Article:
I LAST ATTENDED a big Nokia gig like the one at left just after the first iPhone hit the market. I remember muffled voices in the crowd who were wondering out loud what Nokia was going to do to head off the iPhone's apparent success. Nokia executives on the front stage weren't worried, suggesting that Nokia innovation was probably the reason the iPhone was such an instant success. In private conversations with Nokia executives, I heard people confidently telling me that Nokia's global market share was dominant and Nokia's ecosystem from the high end to the low margin starter phones forecast sustained success. Based on profit warnings and erosion at the top end of the market, Nokia is losing ground. In fact, I think the company is losing mindshare as developers pull away and start coding applications in the iPhone App Store and the Android market. While I'm still using a Nokia E90 as my primary business device, I know that I'm increasingly isolated by friends who find the iPhone and Android ecosystems so compelling.
As readers of my blog know, I've used Nokia Communicators since they first arrived on the market. My preference for big tactile things like clamshell phones, old skool record cards and hardback books makes a certain fashion statement that causes Mac fanboys to cringe. When I was using my Nokia 9000, Nokia’s market capitalization was $208 billion. Its market cap is down to $45 billion today. I like my Nokia handsets because they're durable, reward my touch-typing speed, have enterprise applications and the handsets can run for the entire duty day without a need for recharging. But with spare batteries now part of my carry-on luggage and with very compelling (free) applications for my Xperia X10, I'm starting to wonder if Nokia's Skunkworks doesn't have an Android subcommunity working to launch a device that rewards consumers with a high-quality build and an instant welcoming audience.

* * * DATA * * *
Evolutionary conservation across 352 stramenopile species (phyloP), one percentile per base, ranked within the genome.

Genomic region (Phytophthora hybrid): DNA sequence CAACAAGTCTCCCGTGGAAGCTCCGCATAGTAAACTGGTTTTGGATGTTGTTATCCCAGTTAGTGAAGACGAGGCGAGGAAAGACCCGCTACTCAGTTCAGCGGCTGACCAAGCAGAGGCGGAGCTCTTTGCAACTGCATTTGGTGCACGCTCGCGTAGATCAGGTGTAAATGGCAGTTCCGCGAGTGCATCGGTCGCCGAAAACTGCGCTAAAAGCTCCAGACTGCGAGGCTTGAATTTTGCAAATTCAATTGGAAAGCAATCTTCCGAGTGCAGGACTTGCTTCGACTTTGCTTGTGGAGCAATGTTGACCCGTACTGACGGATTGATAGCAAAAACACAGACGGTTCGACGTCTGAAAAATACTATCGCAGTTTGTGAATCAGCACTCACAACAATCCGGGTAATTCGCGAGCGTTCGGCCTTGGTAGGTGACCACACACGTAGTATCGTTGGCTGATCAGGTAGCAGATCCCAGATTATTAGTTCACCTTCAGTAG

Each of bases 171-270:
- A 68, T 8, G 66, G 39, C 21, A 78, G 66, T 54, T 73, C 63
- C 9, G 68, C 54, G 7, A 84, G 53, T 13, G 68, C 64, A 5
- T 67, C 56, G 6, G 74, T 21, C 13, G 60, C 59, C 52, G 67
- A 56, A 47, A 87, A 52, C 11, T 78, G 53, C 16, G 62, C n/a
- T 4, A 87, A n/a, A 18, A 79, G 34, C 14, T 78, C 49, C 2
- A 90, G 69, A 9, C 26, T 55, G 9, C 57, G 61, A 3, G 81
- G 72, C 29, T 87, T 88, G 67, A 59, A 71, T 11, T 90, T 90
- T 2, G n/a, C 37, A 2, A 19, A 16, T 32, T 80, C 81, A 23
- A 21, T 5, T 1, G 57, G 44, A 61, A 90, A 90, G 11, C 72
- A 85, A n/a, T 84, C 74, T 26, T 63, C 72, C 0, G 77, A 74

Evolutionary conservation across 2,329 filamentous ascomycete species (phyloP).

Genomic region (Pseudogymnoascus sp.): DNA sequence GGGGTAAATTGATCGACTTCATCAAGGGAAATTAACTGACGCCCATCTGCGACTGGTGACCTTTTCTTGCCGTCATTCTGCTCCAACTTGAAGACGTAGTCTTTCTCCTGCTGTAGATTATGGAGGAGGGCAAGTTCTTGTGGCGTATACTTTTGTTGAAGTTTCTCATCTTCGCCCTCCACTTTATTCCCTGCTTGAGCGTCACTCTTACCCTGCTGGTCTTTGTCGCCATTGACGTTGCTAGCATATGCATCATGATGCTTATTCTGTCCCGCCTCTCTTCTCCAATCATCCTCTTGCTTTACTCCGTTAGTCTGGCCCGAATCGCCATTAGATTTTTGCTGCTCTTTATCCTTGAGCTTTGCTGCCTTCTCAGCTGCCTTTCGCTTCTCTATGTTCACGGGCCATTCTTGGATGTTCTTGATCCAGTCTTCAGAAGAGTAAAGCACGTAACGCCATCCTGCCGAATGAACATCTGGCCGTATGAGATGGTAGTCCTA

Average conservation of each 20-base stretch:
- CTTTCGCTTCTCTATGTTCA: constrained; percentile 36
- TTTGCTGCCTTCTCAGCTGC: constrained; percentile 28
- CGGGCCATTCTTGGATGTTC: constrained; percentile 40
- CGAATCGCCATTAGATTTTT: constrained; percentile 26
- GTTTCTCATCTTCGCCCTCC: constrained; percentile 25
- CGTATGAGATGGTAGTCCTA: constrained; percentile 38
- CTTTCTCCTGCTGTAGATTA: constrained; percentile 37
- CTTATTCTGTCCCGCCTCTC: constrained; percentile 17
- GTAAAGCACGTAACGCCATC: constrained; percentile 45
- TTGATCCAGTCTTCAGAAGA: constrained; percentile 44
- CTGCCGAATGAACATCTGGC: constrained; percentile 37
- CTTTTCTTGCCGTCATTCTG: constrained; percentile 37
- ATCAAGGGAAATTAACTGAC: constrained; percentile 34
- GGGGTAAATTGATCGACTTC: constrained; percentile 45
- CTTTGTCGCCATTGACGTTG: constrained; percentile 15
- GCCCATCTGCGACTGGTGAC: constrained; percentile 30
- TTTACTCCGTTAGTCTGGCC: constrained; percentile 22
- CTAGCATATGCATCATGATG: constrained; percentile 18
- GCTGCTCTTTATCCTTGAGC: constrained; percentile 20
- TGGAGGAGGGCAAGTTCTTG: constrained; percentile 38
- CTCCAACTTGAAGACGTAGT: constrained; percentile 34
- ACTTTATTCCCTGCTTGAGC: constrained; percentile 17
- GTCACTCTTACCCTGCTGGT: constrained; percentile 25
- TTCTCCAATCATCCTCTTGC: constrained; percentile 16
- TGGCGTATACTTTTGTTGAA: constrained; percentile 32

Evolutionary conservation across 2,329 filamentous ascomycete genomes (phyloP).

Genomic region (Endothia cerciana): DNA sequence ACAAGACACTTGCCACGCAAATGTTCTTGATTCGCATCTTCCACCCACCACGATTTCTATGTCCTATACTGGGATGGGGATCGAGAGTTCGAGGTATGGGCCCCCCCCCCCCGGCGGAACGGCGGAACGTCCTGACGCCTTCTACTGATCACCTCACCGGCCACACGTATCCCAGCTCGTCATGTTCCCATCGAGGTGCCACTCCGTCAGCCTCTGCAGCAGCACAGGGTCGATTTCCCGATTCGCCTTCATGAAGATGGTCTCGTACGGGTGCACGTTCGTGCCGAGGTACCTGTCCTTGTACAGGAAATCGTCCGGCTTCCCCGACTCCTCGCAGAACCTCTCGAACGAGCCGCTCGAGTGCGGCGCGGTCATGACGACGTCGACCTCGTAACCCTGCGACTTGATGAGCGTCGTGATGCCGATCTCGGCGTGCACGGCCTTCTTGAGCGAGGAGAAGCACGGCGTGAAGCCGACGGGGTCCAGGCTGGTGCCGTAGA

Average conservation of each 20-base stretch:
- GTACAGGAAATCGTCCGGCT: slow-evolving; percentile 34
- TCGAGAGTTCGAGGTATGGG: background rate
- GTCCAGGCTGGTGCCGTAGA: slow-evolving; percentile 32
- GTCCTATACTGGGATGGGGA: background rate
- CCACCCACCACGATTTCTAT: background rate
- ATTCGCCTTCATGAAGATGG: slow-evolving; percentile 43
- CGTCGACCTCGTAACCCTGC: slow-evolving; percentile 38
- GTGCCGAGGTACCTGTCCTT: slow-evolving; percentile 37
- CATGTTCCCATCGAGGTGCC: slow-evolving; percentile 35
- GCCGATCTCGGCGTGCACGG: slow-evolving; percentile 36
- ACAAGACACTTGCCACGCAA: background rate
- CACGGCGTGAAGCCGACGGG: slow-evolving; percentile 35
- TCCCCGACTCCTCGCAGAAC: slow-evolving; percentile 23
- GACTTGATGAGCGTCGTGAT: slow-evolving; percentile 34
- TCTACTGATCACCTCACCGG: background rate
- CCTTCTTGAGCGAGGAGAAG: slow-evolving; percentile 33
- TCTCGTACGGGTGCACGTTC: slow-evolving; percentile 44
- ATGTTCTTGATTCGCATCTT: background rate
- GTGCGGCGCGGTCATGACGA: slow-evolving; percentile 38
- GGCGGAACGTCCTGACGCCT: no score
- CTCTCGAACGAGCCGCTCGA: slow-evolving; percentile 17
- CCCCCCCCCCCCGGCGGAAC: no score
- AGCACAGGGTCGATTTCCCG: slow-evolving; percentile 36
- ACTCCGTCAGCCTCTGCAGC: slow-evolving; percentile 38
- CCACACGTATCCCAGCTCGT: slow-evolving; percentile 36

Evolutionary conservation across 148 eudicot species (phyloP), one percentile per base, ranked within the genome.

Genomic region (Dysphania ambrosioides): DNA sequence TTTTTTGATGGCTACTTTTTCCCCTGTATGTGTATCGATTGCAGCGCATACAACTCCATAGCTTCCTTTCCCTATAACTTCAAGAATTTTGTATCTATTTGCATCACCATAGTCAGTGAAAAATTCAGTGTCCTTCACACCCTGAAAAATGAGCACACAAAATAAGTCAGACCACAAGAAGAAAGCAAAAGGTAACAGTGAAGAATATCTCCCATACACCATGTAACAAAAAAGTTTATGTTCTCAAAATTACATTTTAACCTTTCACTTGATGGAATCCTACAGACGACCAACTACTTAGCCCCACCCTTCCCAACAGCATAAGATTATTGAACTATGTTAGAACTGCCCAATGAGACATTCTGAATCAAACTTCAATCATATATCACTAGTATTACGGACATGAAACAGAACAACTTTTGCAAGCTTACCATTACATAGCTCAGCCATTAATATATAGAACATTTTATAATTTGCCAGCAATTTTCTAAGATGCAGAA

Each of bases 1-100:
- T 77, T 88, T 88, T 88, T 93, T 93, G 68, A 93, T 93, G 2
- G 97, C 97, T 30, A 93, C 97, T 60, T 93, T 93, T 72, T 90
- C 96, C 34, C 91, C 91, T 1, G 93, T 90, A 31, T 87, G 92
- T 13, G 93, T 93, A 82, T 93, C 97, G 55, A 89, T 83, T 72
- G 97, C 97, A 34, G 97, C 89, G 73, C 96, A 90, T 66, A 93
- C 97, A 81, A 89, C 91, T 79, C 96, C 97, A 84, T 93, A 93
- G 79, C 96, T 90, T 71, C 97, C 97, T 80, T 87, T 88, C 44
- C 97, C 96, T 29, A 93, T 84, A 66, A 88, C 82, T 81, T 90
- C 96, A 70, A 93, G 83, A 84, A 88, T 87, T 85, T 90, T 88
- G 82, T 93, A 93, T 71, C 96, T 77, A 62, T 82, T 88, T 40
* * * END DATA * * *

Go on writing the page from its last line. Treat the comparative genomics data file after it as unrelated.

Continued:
Say what you will about Symbian. I consider its open source nature and lovely power consumption to be top of the class. However, the mindshare belongs to Android and to the iPhone. That's where the many talented developers have migrated. Without developers, you cannot build an ecosystem. And without that ecosystem, you lose mindshare. Not even a high-energy gig like Nokia Go Play will restore the mindshare. Surely Nokia heard the murmurs in the Go Play crowd several years ago and they're listening to the crowd now. Nokia remains the world’s largest mobile phone maker but it has tumbled dramatically in the USA. Part of that decline is due to loss of mindshare and part of the loss is down to strategic errors.
Ewan Spence -- "Why Symbian Deserves a Second Chance" on his blog, 18 June 2010.
Nic Fildes -- "New Nokia profit warning as smartphones eat into its market share" in The Times (Australia), 17 June 2010.
Matt Phillips -- "Nokia is out, it seems" in the WSJ business blog, 9 June 2010.